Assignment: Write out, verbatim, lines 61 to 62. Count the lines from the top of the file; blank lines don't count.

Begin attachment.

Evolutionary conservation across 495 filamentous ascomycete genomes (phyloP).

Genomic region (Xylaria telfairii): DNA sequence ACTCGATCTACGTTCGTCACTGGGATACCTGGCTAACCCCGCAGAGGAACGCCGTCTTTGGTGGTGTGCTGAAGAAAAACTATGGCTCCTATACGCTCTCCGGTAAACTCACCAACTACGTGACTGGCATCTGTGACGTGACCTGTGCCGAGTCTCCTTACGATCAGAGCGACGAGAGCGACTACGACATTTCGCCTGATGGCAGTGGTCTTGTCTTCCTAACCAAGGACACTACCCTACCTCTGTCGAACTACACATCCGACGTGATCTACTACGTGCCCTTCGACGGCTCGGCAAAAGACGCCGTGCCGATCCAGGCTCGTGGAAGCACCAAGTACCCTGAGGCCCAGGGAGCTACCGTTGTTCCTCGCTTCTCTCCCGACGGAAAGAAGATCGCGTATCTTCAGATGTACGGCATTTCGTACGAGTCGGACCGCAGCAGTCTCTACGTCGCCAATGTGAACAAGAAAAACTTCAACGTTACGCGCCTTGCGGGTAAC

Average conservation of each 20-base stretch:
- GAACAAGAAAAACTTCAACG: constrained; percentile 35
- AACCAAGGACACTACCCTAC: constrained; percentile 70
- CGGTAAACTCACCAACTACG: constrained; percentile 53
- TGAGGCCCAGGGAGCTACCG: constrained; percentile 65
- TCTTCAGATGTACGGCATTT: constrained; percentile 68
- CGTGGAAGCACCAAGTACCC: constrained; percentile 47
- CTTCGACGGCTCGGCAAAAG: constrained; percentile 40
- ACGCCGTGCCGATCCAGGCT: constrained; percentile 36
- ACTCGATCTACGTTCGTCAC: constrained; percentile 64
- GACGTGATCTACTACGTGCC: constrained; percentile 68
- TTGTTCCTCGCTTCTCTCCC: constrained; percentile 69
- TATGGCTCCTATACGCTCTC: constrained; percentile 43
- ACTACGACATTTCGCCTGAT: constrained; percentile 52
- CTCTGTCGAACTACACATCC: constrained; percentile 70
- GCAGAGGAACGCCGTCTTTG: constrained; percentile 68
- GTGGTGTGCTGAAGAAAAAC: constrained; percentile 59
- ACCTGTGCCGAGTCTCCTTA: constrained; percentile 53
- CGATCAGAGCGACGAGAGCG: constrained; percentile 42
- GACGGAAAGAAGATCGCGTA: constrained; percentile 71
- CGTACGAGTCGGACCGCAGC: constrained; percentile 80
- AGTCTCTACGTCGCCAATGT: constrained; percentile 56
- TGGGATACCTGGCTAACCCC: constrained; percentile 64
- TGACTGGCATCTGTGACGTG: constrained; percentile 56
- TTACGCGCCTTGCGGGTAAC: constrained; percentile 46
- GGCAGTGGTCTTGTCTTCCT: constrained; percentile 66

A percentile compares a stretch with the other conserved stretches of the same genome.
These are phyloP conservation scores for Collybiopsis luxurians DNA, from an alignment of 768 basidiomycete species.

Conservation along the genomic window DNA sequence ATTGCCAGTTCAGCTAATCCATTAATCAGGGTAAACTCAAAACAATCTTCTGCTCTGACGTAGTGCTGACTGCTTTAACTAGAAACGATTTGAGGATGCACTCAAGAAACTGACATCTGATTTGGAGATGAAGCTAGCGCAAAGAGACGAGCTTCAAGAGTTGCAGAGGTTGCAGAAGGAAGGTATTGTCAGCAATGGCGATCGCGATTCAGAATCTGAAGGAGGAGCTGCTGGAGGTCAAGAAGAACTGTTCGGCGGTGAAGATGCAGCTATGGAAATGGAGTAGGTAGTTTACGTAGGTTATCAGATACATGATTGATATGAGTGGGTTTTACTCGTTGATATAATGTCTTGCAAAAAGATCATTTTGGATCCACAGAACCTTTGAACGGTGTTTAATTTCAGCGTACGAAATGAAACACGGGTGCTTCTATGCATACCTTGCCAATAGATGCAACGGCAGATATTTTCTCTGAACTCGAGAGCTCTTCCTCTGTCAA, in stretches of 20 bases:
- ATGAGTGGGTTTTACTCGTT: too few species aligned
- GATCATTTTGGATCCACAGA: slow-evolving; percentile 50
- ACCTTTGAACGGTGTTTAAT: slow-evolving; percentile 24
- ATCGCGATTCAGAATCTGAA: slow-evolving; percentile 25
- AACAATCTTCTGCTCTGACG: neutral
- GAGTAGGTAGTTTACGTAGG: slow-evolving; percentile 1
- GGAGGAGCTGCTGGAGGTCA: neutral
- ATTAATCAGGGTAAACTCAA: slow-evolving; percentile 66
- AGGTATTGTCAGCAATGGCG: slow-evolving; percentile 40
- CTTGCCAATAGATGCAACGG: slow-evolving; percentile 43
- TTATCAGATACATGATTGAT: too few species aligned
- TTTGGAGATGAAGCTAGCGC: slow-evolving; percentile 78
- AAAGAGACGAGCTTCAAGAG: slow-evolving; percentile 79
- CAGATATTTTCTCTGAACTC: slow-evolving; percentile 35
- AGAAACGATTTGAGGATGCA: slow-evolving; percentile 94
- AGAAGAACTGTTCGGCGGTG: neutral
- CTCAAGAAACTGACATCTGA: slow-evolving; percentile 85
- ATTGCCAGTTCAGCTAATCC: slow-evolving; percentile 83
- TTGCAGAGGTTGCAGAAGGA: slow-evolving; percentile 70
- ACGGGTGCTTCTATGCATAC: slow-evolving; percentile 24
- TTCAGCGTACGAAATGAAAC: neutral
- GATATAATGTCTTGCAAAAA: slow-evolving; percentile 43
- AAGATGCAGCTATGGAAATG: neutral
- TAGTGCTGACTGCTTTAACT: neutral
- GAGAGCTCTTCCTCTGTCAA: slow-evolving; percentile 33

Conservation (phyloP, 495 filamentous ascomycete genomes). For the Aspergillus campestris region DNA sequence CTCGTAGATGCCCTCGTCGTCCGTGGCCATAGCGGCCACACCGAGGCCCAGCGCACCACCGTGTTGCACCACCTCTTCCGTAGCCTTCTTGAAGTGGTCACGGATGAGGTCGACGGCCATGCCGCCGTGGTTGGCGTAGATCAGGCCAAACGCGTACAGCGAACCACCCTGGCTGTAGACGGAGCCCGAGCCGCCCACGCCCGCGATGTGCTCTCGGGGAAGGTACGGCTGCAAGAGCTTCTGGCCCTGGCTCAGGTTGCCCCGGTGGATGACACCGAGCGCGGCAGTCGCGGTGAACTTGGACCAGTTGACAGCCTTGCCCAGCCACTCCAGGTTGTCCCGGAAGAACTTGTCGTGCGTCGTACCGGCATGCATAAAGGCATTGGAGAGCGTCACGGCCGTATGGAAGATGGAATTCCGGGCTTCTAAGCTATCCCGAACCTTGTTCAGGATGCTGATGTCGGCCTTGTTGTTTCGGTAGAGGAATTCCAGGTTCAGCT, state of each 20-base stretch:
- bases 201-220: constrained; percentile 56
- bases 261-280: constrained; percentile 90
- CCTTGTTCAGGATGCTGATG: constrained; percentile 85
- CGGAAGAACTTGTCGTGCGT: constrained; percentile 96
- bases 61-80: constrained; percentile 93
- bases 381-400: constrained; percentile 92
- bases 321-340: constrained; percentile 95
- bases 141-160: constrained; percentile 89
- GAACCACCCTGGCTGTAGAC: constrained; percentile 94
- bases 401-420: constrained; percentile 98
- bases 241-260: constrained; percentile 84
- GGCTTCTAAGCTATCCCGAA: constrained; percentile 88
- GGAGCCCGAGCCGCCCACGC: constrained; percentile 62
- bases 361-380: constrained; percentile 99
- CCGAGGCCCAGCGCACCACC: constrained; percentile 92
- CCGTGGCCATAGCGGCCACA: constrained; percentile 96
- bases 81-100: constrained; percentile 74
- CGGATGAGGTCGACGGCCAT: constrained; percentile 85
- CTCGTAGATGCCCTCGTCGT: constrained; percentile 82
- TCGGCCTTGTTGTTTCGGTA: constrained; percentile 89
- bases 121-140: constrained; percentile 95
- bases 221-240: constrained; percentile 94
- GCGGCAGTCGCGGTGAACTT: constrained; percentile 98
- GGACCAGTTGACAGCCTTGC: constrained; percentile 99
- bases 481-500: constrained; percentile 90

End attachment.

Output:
- CGGAAGAACTTGTCGTGCGT: constrained; percentile 96
- bases 61-80: constrained; percentile 93